Mama Erere? No, it is not true!
Saturday 16th November, like any other Saturday in the months of October, November and December, was a busy one. There were always parties to mark or negotiate different existential phases, mostly marriages and funerals on Saturdays. I had to attend what we call “in-law’s greeting ceremony” part of a funeral rite which a son-in-law observes to celebrate a departed father-in-law among my Urhobo people. An older friend invited our circle of friends to join him celebrate the exit of his centenarian father-in-law. Our drive to the ceremony was complemented by robust conversations woven around life, society and politics. The hot sun and our roads that were so bad we agreed that we were a nation without roads tormented us. We received phone calls from friends about the electoral heist going on in the Kogi and Bayelsa States gubernatorial elections. Our vehicle tore into the distance dotted by bribe collecting policemen and road safety officers. Then the call came, “Mama Erere is not fine. She is on admission at UBTH”. Then we started working our phones. The calls yielded the desired result which was getting a good medical hand to handle her case.
Some measure of relief followed and my crew walked into the venue of the “in-law’s greeting” ceremony. I called our friends at UBTH every twenty minutes and the reassuring report was that prompt and quality attention was on. Then around four in the evening a call came with the chilling words, “Mama Erere don die!” My response bespoke disbelief, “Mama Erere? No, it is not true!” The world reeled. Misty eyes, shaken voice, unstable legs, a whisper to a friend or two and I left the venue of the ceremony. The passage of Mama Erere ruptured that day and of course the mood of those of us who knew her. Mama Erere was Mrs. Philomena Opha Darah who passed on to the great beyond a little over a month ago. Mrs. Darah, until her painful passage, was the wife of my teacher and mentor, the inimitably erudite Professor G. G. Darah, Nigerian patriot, university teacher, journalist, administrator, folklorist, federalist and public intellectual per excellent.
Mama Erere was a phenomenal woman. Born in 1963 into a family of eight she was her parents’ first daughter after three boys. For that she was named Opha, the Urhobo word for bride. Born to a soldier-father who was a World War II veteran who fought in the jungles of Burma, Opha was to marry another kind of hardnosed warrior made a name in intellectual and ideological duels in the person of the then young Dr. Gordini Gabriel Darah who was then a revolutionary teacher at the University of Ife, Ile-Ife. Darah was a fearless and outspoken critic of military regimes and Major General Mohammadu Buhari, then Nigeria’s military dictator, got him detained in 1984 just one year after marrying Opha.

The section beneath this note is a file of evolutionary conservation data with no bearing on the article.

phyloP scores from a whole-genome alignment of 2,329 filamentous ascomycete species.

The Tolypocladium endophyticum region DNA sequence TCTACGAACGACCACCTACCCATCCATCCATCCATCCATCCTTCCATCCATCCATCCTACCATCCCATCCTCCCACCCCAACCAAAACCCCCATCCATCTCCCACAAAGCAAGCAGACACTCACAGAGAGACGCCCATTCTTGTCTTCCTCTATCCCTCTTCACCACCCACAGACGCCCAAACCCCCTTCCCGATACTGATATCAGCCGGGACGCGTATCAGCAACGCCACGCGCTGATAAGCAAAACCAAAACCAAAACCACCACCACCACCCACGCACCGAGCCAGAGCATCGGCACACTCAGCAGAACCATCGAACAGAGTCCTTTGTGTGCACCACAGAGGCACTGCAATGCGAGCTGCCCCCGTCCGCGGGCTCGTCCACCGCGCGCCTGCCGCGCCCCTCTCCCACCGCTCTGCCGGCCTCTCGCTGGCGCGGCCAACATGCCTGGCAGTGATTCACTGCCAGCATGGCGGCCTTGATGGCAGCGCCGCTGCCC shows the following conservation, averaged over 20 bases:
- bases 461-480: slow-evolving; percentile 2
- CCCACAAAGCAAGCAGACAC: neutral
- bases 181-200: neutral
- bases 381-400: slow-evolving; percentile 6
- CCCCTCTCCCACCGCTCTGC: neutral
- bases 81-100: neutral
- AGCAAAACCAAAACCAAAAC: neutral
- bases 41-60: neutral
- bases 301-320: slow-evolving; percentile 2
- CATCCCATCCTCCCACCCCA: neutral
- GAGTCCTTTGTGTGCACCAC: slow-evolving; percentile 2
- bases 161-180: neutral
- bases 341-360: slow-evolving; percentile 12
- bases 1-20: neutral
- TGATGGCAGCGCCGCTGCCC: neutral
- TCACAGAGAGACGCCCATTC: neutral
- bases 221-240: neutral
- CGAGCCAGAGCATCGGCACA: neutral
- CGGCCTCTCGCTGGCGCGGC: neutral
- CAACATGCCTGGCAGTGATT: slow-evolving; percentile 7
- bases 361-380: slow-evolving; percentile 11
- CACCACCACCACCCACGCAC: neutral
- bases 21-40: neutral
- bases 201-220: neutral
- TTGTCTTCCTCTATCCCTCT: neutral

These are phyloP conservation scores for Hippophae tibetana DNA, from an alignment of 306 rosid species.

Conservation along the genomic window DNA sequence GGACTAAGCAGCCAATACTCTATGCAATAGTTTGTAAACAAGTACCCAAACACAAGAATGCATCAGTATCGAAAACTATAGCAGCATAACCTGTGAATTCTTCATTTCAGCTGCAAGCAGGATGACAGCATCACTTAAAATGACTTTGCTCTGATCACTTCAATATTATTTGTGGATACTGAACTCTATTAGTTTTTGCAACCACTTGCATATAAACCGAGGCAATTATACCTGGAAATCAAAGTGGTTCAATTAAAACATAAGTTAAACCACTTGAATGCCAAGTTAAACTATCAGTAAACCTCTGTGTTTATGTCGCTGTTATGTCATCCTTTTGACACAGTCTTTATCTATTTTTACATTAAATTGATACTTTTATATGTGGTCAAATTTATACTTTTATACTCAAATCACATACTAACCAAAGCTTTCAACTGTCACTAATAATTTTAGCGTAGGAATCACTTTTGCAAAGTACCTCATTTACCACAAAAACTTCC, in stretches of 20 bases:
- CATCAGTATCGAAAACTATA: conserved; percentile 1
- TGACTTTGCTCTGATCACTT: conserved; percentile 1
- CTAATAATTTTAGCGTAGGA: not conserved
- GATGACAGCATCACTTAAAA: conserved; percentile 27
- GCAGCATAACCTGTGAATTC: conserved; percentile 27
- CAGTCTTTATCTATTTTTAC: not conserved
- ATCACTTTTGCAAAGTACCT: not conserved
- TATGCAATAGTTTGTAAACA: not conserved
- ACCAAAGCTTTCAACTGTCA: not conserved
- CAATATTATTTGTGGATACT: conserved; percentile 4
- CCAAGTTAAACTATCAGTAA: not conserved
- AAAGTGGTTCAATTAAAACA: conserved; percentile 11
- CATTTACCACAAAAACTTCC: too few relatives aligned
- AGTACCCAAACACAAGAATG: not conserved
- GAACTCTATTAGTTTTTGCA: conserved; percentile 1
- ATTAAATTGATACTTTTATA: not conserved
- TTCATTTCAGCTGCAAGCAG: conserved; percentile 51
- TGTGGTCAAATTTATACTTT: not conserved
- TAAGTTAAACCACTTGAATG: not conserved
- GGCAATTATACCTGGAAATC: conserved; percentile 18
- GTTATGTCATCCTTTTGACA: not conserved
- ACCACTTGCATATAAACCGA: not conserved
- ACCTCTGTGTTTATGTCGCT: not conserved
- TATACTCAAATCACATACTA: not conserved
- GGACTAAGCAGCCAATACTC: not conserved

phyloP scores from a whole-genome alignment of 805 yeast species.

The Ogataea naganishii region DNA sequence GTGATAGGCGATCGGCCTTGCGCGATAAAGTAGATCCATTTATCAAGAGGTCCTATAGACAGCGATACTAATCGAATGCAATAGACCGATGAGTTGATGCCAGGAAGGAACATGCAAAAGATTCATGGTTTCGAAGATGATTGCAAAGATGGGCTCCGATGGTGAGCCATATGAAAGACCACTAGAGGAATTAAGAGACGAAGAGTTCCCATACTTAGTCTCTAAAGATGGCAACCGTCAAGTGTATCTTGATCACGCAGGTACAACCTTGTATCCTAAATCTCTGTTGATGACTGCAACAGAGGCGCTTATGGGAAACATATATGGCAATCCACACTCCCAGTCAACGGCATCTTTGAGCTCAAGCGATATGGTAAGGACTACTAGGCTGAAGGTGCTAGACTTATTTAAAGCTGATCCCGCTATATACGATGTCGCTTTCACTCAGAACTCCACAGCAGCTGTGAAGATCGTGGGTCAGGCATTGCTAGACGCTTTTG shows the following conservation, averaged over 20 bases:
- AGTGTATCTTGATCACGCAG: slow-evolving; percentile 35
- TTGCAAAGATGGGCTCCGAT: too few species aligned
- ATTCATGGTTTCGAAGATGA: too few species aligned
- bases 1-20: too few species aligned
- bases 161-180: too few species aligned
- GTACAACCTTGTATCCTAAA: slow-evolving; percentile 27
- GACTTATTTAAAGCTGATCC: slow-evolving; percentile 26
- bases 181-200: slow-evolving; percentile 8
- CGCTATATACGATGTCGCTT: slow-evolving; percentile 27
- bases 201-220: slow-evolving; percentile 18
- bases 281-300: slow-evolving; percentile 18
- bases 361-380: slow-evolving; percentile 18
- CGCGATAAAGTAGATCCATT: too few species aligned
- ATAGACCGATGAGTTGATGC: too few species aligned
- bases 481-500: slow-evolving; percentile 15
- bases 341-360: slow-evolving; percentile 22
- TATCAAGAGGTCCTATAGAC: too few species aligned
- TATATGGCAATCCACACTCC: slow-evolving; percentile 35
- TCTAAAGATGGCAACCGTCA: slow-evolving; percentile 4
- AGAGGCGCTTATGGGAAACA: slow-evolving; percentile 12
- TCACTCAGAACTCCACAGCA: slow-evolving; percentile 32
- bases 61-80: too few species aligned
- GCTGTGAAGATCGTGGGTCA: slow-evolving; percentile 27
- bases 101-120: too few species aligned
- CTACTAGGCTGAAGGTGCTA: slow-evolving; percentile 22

Professor Niyi Osundare, poet, teacher and long time friend of Professor Darah, once told me of how the young Opha took her husband’s arrest with fortitude and uncommon grace. She refused to be broken as she endorsed her husband’s struggles for the liberation of the Nigerian masses. That incident early in their marital life was a watershed for husband and wife as it offered them a new charter of engagement with Nigeria. Mama Erere enlisted in the radical struggle not only as a staff of the University of Ife library which housed tomes upon tomes on Marx and Engels, but ran a canteen aptly called “Grassroots”.
Professor Darah’s professional itinerary was a compass for Opha’s story. From Ife, husband and wife relocated to Lagos where the former worked as a topflight journalist. Darah lifted the banner for the struggle against military dictatorship and the revalidation of the June 12 mandate. Opha found kindred spirits in the struggle and was among the women who made up the sorority around Kudirat Abiola, the wife of M. K. O. Abiola, and heroine of democracy. She was a great mobilizer. Although, Kudirat and MKO died, the Nigerian people routed the military in May 1999 and civilian rule was restored. Darah and Opha were set to move on to the next phase of life.
That phase came in 2001. He relocated from the hurly-burly of Lagos to the Delta State University, Abraka, to resume as a professor in the Department of English. Much more significant was the arrival of their first child after many years of marriage. She was aptly called Ereremena, an Urhobo name, meaning this is my benefit. Opha relocated to Abraka. It was at that point that many of us got to know her. By that time Professor Darah had taken me under his wing as a young protégé.
Mama Erere was warm, friendly, generous and caring. She was a great cook. She took a great liking to Ufuoma who is now my wife. She advised us and spoke well about marital beauty and bliss in our early days in marriage. Professor Darah had a classroom to government house transition in 2003 and was there till 2007. Mama Erere not only stood by him, but ensured that he rendered assistance to as many people as possible. She was pleasant and unassuming. She provided succor to many until her untimely passing on. As I write, I am still unable to bring myself to accept the reality of her final exit. But the preparation for her funeral and the fact that she was committed to mother earth on Friday 20 December, confirm her exit. The earth has really consumed, “oto riemu” as my grandmother would say. Mama Erere…todeoooo…akpo kedefaoooo.
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